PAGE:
In the rare nights that I dream, I see glimpses of her. Dappled sunlight filters through the lush canopy of acacia leaves above, mottling her soft curves cast from white cement. A bird, frozen mid-landing, grazes her outstretched palm. The other hand caresses a deer from her herd, necks craned upward to dote on their beloved diwata. She stands a few yards back from the road, marking the edge of the manicured university grounds and the beginning of the untamed forest. As a child, I used to think she was a White Lady, like the stories of the famed restless spirit who roams Balete Drive. But I’ve never seen her move, not even in my dreams, her gaze always as still as her stony body.
“Just a statue,” Nanay would say, as I stared at her from the jeepney window.
The moss and soot stains from decades of diesel fumes age her beyond her years, but Nanay says she’s only a year older than me. Too young to remember my parents in starched polos and bell-bottoms, strolling the campus she now watches over. Too young to remember the marches and murders and protests and paralyzing fear that punctuated their undergraduate years. Too young to remember their fellow students and professors: Jessica, Cristina, Gerry, Rizalina, and the dozens of others who disappeared without a trace. Or, those “who were disappeared,” Nanay warns, reminding me that these activists were erased from history by a perpetrator she fears to name. Both of us know full well these violent vanishing acts—committed by a regime long ousted by a “people’s revolution,” at least according to the history books—never really stopped. Instead, authoritarian ideologies from decades past wrap their surviving tendrils around current seats of power, puppeteering figureheads that threaten any who dare whisper dissent.
I search for her, the guardian of my dreams, in satellite images from my desk half a world away. Clicking aimlessly at digitized stills of streets from my childhood, I find myself lost in a maze of half-remembered landmarks. The toned arms and sharp angles of the Oblation—measuring 3.5 meters in height to symbolize 333 years of Spanish colonization—stands as her negative image in slick bronze. The bleached facade of the old university gymnasium, its cavernous halls haunted with the screams of thousands held hostage by Japanese soldiers in the years when imperialist powers carved deep wounds into the East, cutting our countries open and calling it “liberation.” The infirmary up on the mountain, where my sister and I spent Christmas mornings hooked up to IVs as we sweated out bouts of dengue and typhoid until my parents had enough of seeing their children sickened with fever from poisoned waters and moved us across the ocean on a promise of anything better than this.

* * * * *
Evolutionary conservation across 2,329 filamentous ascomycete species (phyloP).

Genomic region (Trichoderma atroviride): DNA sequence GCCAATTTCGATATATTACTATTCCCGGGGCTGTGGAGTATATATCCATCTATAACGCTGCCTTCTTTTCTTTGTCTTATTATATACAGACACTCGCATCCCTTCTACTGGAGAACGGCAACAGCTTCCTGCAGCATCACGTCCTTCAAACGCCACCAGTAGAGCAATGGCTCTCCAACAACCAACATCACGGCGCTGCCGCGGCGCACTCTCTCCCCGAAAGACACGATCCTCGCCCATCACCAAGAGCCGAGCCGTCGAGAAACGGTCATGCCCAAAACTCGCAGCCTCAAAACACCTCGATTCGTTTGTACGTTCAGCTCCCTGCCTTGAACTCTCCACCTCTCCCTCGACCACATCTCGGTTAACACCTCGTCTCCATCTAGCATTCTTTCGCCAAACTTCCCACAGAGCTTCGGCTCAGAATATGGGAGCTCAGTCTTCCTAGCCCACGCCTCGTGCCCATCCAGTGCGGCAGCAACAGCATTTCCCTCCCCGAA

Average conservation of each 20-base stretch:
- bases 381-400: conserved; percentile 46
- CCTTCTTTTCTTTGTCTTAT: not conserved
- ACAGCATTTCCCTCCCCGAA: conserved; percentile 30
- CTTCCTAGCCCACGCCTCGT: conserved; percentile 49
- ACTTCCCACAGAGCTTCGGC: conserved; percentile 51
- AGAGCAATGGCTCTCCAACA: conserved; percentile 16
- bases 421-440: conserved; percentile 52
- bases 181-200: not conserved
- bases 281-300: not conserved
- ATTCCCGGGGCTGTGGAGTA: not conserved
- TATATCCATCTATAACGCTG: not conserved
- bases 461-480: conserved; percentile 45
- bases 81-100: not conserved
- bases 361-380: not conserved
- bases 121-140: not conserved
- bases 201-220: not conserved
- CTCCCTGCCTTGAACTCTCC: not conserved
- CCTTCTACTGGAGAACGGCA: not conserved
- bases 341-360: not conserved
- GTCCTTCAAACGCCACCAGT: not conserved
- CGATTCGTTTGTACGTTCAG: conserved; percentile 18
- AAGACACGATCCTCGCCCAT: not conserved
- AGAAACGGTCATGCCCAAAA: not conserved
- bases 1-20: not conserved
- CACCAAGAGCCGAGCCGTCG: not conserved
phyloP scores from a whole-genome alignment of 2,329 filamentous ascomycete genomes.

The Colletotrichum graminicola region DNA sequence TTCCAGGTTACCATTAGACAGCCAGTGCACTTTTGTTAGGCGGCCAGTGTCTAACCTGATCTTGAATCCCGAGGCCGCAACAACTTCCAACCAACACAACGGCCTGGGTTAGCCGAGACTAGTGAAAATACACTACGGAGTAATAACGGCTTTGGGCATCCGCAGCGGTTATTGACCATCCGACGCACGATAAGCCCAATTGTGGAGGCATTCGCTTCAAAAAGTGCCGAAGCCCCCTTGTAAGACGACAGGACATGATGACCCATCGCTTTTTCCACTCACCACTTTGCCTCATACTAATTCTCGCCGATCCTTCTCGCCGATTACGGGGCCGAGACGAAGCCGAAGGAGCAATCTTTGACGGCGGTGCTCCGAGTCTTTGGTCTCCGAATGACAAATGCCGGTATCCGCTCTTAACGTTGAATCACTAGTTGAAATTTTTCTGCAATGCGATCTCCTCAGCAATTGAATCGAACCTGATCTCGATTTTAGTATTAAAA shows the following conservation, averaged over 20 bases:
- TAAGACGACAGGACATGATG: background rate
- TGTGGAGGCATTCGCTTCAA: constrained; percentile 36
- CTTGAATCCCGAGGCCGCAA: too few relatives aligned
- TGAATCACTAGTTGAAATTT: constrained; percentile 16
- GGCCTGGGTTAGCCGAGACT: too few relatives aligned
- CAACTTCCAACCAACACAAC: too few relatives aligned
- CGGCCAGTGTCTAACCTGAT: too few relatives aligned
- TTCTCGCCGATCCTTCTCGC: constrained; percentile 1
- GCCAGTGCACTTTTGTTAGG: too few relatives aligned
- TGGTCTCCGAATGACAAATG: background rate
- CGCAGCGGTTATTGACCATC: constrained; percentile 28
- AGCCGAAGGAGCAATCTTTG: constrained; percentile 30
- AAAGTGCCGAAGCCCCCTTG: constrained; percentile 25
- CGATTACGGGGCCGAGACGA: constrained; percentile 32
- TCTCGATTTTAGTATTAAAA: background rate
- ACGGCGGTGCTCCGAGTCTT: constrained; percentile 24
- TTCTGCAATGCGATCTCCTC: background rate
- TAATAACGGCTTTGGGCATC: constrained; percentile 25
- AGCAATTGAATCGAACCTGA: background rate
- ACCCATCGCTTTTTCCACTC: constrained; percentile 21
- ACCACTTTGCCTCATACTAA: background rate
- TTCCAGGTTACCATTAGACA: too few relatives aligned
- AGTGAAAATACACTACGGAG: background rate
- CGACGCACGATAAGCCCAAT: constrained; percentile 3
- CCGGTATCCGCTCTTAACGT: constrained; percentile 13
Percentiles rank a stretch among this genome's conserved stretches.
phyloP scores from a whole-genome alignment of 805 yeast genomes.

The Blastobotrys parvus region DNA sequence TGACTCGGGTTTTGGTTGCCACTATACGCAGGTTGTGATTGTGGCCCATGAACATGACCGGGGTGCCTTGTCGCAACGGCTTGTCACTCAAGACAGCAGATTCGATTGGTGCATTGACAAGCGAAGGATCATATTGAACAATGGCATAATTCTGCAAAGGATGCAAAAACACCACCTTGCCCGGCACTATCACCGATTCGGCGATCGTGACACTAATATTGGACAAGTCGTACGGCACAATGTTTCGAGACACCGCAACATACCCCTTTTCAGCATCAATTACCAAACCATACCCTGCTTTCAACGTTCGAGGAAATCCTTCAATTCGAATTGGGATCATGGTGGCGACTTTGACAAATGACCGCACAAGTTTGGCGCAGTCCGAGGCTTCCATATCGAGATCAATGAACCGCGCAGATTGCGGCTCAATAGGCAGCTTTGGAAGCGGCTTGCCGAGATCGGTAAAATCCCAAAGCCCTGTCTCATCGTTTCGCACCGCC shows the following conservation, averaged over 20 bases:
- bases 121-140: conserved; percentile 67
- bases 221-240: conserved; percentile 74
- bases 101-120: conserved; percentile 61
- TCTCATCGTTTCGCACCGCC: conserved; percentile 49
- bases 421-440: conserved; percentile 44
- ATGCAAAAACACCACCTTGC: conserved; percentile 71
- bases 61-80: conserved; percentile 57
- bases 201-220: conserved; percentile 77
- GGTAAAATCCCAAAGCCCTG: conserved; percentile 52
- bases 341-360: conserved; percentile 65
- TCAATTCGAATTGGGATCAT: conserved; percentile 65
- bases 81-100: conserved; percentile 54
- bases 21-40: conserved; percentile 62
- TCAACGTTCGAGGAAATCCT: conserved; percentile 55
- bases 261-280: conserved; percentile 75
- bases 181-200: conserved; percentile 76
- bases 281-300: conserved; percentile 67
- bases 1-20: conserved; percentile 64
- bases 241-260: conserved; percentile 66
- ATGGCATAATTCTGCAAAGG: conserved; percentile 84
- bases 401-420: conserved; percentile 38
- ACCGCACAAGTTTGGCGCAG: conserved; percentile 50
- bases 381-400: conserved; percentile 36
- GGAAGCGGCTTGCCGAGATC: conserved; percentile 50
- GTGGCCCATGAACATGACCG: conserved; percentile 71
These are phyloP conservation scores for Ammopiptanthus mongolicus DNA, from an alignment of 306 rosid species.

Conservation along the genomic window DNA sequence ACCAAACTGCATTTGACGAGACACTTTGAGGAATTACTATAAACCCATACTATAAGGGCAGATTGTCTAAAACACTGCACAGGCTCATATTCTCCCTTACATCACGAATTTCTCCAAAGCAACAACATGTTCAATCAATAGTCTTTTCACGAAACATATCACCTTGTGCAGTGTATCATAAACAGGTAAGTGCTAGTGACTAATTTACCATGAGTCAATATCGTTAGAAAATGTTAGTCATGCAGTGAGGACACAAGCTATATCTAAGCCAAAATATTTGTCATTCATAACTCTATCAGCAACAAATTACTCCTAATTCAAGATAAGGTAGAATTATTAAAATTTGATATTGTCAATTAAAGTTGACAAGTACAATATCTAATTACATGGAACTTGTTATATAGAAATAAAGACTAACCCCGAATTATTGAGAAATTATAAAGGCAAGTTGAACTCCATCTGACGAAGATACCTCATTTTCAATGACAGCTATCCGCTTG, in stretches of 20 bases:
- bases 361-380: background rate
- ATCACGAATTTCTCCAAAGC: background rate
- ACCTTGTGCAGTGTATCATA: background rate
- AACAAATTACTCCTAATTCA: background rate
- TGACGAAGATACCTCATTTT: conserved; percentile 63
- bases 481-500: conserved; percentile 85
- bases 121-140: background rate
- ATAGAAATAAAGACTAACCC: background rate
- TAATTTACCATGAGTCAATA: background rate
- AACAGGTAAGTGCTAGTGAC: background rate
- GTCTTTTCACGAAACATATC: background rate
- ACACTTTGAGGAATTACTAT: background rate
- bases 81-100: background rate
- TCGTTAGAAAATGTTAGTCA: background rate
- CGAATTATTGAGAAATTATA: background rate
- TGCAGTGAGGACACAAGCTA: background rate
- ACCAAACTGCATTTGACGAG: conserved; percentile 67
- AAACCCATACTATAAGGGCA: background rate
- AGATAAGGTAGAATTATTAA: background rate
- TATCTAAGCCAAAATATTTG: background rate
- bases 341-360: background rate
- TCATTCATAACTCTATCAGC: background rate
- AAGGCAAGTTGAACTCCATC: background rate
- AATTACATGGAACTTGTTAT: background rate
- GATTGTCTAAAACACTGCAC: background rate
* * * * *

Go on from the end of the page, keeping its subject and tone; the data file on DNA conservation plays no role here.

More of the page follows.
I search for her in the big box supermarkets of small-town USA and find her in coconut milk cans and styrofoam cups of instant noodles tucked away in the ethnic food aisle. I catch a glance of her distorted reflection in my high school American history textbook, short passages on Taft and Dewey surrounding an illustration of Uncle Sam, who welcomes fair-haired school teachers to an island littered with dark-skinned, full-lipped savages. I feel her gaze as I watch the waves of the Pacific return kisses from a coastline thousands of miles away. I recognize her spirit-stirring when I lock eyes with a yaya on the bus, cradling a freckled child of the Mother Country instead of her own.
When Mariang Makiling appears to me at night, I look into the fullness of her face and ask, “If you’ve been away longer than you’ve lived somewhere, can you still call that place home?”
Pamela Guerra is a writer and graphic designer from Laguna, Philippines. Her work has been featured in Nearness, Rock & Sling, Recipes For Resistance with Migrant Zine Collective, and elsewhere. She lives in Los Angeles, where she organizes with GABRIELA, an anti-imperialist Filipino women’s group. Find her online at pamela-guerra.com.
Mae Decena is a Los Angeles-based designer and illustrator. Her practice explores aesthetic philosophy and the magical mundane, as understood through generational storytelling. Her work with GABRIELA, an anti-imperialist organization for Filipino women, families, and LGBTQ+, focuses on popularizing revolutionary culture through art and uplifting local communities through education.